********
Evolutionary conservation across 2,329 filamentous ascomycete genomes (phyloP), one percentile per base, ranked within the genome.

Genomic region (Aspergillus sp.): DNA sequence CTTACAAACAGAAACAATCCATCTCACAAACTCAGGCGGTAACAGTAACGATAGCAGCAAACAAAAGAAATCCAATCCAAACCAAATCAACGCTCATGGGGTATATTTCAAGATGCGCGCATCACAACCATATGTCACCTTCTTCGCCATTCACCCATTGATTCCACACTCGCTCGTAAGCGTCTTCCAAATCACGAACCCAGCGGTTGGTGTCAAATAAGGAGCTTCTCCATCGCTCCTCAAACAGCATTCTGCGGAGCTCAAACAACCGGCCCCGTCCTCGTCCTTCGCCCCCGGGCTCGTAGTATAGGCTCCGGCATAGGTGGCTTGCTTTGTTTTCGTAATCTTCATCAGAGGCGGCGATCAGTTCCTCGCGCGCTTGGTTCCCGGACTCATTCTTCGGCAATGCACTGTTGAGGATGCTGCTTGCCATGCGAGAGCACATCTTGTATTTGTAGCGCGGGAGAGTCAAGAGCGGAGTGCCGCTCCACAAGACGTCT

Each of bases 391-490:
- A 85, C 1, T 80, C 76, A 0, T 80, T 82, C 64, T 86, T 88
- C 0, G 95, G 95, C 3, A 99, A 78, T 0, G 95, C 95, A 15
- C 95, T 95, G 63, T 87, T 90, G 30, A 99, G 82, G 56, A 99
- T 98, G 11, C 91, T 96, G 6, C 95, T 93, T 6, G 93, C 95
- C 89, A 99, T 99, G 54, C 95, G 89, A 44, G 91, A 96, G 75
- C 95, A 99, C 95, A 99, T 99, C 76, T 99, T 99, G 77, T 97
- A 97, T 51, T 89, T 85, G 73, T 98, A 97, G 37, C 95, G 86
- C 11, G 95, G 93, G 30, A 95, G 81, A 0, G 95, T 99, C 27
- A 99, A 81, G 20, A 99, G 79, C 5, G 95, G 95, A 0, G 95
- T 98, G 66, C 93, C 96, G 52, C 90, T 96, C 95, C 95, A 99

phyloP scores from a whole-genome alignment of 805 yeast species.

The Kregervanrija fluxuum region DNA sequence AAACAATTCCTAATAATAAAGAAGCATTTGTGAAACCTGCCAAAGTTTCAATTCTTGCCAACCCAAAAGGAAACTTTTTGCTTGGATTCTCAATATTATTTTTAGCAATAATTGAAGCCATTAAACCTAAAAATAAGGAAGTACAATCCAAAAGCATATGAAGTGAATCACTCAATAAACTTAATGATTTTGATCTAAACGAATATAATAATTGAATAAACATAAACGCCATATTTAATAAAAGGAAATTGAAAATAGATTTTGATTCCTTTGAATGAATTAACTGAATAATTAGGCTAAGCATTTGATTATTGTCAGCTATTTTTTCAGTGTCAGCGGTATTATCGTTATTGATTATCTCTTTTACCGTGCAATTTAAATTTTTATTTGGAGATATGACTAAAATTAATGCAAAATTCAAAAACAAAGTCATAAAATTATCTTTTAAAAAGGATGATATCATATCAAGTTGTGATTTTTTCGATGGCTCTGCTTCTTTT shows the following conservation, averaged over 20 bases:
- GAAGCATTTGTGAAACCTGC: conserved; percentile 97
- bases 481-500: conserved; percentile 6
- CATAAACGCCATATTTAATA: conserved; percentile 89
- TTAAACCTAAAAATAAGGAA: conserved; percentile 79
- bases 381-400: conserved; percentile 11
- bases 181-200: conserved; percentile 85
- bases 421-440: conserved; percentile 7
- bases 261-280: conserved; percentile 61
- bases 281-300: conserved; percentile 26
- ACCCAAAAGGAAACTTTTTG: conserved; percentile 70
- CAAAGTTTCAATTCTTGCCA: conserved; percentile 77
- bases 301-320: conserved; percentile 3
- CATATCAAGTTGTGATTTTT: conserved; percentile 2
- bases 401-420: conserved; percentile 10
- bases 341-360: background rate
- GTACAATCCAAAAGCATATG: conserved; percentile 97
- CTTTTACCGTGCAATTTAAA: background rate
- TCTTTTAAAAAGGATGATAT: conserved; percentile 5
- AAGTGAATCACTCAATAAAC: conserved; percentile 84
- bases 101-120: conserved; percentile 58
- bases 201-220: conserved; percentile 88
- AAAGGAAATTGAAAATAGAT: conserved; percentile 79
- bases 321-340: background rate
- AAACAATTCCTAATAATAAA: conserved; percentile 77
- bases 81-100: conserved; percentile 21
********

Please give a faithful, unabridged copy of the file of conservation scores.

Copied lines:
Evolutionary conservation across 2,329 filamentous ascomycete genomes (phyloP), one percentile per base, ranked within the genome.

Genomic region (Aspergillus sp.): DNA sequence CTTACAAACAGAAACAATCCATCTCACAAACTCAGGCGGTAACAGTAACGATAGCAGCAAACAAAAGAAATCCAATCCAAACCAAATCAACGCTCATGGGGTATATTTCAAGATGCGCGCATCACAACCATATGTCACCTTCTTCGCCATTCACCCATTGATTCCACACTCGCTCGTAAGCGTCTTCCAAATCACGAACCCAGCGGTTGGTGTCAAATAAGGAGCTTCTCCATCGCTCCTCAAACAGCATTCTGCGGAGCTCAAACAACCGGCCCCGTCCTCGTCCTTCGCCCCCGGGCTCGTAGTATAGGCTCCGGCATAGGTGGCTTGCTTTGTTTTCGTAATCTTCATCAGAGGCGGCGATCAGTTCCTCGCGCGCTTGGTTCCCGGACTCATTCTTCGGCAATGCACTGTTGAGGATGCTGCTTGCCATGCGAGAGCACATCTTGTATTTGTAGCGCGGGAGAGTCAAGAGCGGAGTGCCGCTCCACAAGACGTCT

Each of bases 391-490:
- A 85, C 1, T 80, C 76, A 0, T 80, T 82, C 64, T 86, T 88
- C 0, G 95, G 95, C 3, A 99, A 78, T 0, G 95, C 95, A 15
- C 95, T 95, G 63, T 87, T 90, G 30, A 99, G 82, G 56, A 99
- T 98, G 11, C 91, T 96, G 6, C 95, T 93, T 6, G 93, C 95
- C 89, A 99, T 99, G 54, C 95, G 89, A 44, G 91, A 96, G 75
- C 95, A 99, C 95, A 99, T 99, C 76, T 99, T 99, G 77, T 97
- A 97, T 51, T 89, T 85, G 73, T 98, A 97, G 37, C 95, G 86
- C 11, G 95, G 93, G 30, A 95, G 81, A 0, G 95, T 99, C 27
- A 99, A 81, G 20, A 99, G 79, C 5, G 95, G 95, A 0, G 95
- T 98, G 66, C 93, C 96, G 52, C 90, T 96, C 95, C 95, A 99

phyloP scores from a whole-genome alignment of 805 yeast species.

The Kregervanrija fluxuum region DNA sequence AAACAATTCCTAATAATAAAGAAGCATTTGTGAAACCTGCCAAAGTTTCAATTCTTGCCAACCCAAAAGGAAACTTTTTGCTTGGATTCTCAATATTATTTTTAGCAATAATTGAAGCCATTAAACCTAAAAATAAGGAAGTACAATCCAAAAGCATATGAAGTGAATCACTCAATAAACTTAATGATTTTGATCTAAACGAATATAATAATTGAATAAACATAAACGCCATATTTAATAAAAGGAAATTGAAAATAGATTTTGATTCCTTTGAATGAATTAACTGAATAATTAGGCTAAGCATTTGATTATTGTCAGCTATTTTTTCAGTGTCAGCGGTATTATCGTTATTGATTATCTCTTTTACCGTGCAATTTAAATTTTTATTTGGAGATATGACTAAAATTAATGCAAAATTCAAAAACAAAGTCATAAAATTATCTTTTAAAAAGGATGATATCATATCAAGTTGTGATTTTTTCGATGGCTCTGCTTCTTTT shows the following conservation, averaged over 20 bases:
- GAAGCATTTGTGAAACCTGC: conserved; percentile 97
- bases 481-500: conserved; percentile 6
- CATAAACGCCATATTTAATA: conserved; percentile 89
- TTAAACCTAAAAATAAGGAA: conserved; percentile 79
- bases 381-400: conserved; percentile 11
- bases 181-200: conserved; percentile 85
- bases 421-440: conserved; percentile 7
- bases 261-280: conserved; percentile 61
- bases 281-300: conserved; percentile 26
- ACCCAAAAGGAAACTTTTTG: conserved; percentile 70
- CAAAGTTTCAATTCTTGCCA: conserved; percentile 77
- bases 301-320: conserved; percentile 3
- CATATCAAGTTGTGATTTTT: conserved; percentile 2
- bases 401-420: conserved; percentile 10
- bases 341-360: background rate
- GTACAATCCAAAAGCATATG: conserved; percentile 97
- CTTTTACCGTGCAATTTAAA: background rate
- TCTTTTAAAAAGGATGATAT: conserved; percentile 5
- AAGTGAATCACTCAATAAAC: conserved; percentile 84
- bases 101-120: conserved; percentile 58
- bases 201-220: conserved; percentile 88
- AAAGGAAATTGAAAATAGAT: conserved; percentile 79
- bases 321-340: background rate
- AAACAATTCCTAATAATAAA: conserved; percentile 77
- bases 81-100: conserved; percentile 21